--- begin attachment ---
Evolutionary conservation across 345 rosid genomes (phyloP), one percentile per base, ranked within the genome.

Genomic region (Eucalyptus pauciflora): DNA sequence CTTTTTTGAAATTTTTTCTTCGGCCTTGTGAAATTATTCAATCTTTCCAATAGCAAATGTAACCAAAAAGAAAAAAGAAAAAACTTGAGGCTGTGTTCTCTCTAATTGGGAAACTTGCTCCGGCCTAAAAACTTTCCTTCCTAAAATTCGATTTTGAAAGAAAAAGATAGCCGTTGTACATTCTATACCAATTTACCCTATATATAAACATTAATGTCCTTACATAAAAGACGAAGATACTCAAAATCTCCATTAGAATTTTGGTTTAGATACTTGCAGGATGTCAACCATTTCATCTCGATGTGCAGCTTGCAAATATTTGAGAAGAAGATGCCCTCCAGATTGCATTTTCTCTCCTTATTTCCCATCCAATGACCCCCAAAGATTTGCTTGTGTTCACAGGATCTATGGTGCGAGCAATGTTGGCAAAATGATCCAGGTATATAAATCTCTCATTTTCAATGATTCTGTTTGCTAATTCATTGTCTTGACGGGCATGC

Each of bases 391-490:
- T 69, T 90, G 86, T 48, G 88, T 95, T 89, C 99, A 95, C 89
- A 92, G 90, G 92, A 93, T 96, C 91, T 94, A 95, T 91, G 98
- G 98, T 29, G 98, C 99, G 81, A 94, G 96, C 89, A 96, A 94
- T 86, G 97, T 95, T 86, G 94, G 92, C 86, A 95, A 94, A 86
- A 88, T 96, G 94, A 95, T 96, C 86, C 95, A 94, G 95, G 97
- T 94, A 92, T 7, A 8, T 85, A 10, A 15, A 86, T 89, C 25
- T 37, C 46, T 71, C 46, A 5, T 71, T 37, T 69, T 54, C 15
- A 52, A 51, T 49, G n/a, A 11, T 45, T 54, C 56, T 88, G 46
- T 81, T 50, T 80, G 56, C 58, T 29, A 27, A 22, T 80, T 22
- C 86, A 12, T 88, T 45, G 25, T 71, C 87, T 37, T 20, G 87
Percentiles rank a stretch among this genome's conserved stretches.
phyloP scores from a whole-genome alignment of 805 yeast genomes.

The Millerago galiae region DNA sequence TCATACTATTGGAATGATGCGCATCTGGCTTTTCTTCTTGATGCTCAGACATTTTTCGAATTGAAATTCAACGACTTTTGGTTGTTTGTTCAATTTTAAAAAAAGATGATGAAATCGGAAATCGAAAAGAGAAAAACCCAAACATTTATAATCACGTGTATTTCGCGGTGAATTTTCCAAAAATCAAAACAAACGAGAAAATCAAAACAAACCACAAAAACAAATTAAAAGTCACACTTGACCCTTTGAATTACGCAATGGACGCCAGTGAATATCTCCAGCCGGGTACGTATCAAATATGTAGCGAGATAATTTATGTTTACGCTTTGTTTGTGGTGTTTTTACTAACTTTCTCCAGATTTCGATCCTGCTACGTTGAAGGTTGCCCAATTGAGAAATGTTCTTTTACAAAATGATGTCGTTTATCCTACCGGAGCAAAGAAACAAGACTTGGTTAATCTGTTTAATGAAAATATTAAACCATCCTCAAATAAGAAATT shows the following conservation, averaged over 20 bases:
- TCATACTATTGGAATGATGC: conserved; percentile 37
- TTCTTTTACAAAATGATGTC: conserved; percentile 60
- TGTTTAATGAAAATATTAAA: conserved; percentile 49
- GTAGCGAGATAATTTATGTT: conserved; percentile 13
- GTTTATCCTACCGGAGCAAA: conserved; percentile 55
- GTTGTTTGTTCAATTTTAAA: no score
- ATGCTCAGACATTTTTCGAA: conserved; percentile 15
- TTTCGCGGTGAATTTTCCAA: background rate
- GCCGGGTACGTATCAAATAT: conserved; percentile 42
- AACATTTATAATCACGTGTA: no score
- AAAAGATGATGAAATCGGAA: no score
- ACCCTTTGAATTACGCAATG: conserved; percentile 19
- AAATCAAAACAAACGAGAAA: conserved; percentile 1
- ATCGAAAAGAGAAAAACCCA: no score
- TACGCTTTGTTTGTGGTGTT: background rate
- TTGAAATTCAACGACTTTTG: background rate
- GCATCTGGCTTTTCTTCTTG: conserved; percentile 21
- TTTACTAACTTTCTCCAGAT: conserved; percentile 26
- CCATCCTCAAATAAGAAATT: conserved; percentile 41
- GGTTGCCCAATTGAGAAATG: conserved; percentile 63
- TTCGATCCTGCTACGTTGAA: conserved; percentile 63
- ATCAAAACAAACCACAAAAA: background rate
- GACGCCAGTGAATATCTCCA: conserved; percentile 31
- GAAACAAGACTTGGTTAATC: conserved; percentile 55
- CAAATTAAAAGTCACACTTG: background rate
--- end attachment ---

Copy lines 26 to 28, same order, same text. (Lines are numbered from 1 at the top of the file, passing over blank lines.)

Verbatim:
- AACATTTATAATCACGTGTA: no score
- AAAAGATGATGAAATCGGAA: no score
- ACCCTTTGAATTACGCAATG: conserved; percentile 19